L. & I. J. White



Shop Fun with Scott Grandstaff


Something so Right...


Well, there is an old saying about blind hogs and acorns... And yesterday, I found one.

Right in my own basement, right in front of my own eyes, unrecognized for who knows how long??

I had scored a spokeshave. Wm Marples and his boys made, at one time, miniature spokeshaves in solid genuine boxwood.  They aren't particularly rare, but they are totally adorable.

They almost never sell in my price range (that being a little to nothing range).  I had looked maybe 5 years, off and on, waiting for one to "fall through the cracks".  Couple of weeks ago, it finally happened...

Down to the last minute and my 6 dollar bid actually held!!! 6 bucks!  The poor seller had listed it badly. They had listed it as the proper item that it was, but the grammar was so broken and odd you had to read-through-the-cracks to know what it was and I guess nobody was reading very close that day.

Delightful little thing is it too! So very delicate, 6" long overall, and yet a perfect dying-to-work, fully functional tool.

Well, when it showed up it had paint splashed and splattered on it, and the DPO (damned previous owner) had taken a woodburning tool and deeply burned their initials right in the face. It wouldn't have been so bad had they done a better job. But as it was, it had to go!

My job was taking off the offensive burn marks while removing as little wood as possible. The patina was even and rich in this particular piece of boxwood.

Well, Boxwood scrapes like buttah! Did you know?

It may be near as hard as bone, it may show every slip or misstep like neon, but it was made for a sharp scraper. Easy peeling!

I sliced off the paint like it was never there and turned to the burned initials. Fortunately for me, the DPO had burned them in between the tangs in the area that dips. A little more dip wasn't going to hurt anyone's feelings. In fact, since these shaves were hand carved, nobody could ever really swear it wasn't always carved this way. I had to cut into the shave, and the original varnish was wounded a bit from removing the paint as well. I started to try repairing the varnish finish. But on second thought, I went ahead and took off the rest of it. Cleaned up all the other little boo boos. Besides, the standard factory finish on boxwood, (most everything I ever saw that is), is semi smooth and varnished as a standard finish.

Its not a bad finish or anything, for most woods. But for boxwood it is practically a crime. Boxwood is so close grained, it polishes like almost no other wood. It polishes about like ivory. Taking it to a high sensuous polish and hard waxing?? This is an incredibly scrumptious finish. Bright to the eye and literally begging to be touched! It feels like satin to the skin.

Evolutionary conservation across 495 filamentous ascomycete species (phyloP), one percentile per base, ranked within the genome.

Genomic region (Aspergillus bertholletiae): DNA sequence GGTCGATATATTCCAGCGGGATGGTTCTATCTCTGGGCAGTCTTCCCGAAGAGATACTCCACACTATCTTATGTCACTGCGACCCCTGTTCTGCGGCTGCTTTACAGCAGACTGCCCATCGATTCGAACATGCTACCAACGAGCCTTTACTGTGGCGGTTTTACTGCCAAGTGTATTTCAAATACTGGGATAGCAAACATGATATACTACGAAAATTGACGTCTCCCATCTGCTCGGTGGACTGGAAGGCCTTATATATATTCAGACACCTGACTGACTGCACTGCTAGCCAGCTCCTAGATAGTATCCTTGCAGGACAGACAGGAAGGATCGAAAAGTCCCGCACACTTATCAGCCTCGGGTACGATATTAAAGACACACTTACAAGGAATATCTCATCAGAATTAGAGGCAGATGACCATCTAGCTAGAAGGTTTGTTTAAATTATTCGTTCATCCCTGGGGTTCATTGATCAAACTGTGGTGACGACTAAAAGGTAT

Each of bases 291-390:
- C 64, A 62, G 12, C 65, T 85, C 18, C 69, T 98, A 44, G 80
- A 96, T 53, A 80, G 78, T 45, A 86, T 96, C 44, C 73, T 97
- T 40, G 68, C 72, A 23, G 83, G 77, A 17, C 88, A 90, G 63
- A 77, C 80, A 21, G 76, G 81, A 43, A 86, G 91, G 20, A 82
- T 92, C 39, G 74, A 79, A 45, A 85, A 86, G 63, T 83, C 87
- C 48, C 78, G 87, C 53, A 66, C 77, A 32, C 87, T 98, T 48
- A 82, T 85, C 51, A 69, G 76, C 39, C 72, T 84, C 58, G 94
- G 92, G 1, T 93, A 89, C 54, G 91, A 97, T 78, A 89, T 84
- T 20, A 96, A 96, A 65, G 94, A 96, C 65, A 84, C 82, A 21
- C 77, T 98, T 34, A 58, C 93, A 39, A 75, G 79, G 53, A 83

As I was scraping and finishing the little shave, something else caught my eye. Right there there on the wall above the vise of my "old" bench, were three pairs of hooks. A place for three shaves.

Well I had given one of the shaves away, and so there was now some spare hooks. Meanwhile lounging along the long shelf, was the brilliant ebony shave. (a Glootaclaus present a couple years back, thanks again GC). It was just laying loose on the shelf and with a pair of hooks doing nothing else...

I tried it. Didn't fit. Its a different kind of shave construction. A low angle blade, but the tangs are secured to the shave in a different way. (I want to talk more about that construction one of these days). I took the smallest shave off the bottom hooks and tried it in the middle instead. The ebony didn't fit the bottom hooks either. But as I had the bottom shave off and in my hand anyway, I took a good look at it for maybe the first time. I know I've had it for years but can't remember exactly how long or where it came from.

I dimly remember getting it because it was the 10" size and most are around 11". It was not in the best shape. Generally schmutzy dark and dinged all over, and it looked like a standard beech shave, which is probably why it had been longing around uncleaned and untuned all this time. But after just doing the schmutzty boxwood mini, I now had different eyes. Maybe, just maybe.

I chucked the thing up in the vise and took a scraper to the underside of it. Wha-zing, off peels a curl headed for the floor and... Yeee -- haw!!! I see yellow!!! Not the orangy brown of beech, but --bright--yellow--boxwood!!

Insert big sloppy grin right along in here!

This shave was pretty mungy all over, so I had to cut it deeper and it kind of wasted my aged patina. But it'll be back with some exposure to light, I'm sure. It is an unmarked body but the blade has a Spear and Jackson stamp. I never realized they'd been in the shave business?

You got to love a fine boxwood shave. Rosewood is gorgeous too. But there is something so fine about boxwood, when you get one in your hands, it simply can't be denied. One touch and you know why it was so priced for all these centuries. Its just a shrub after all. Dwarf stunted thing. An irritating underfoot kind of brush like the kind everyone always wants to get rid of off their property. Not enough wood for anything of much size, ever. Nobody ever sawed a 2 X 12 X 10 foot plank of boxwood, much less more.

But like Spencer Tracy said about Katie Hepburn... "There ain't much there. But what there is? Is choice".

yours Scott
March, 2010


L. & I. J. White

Buck Bros


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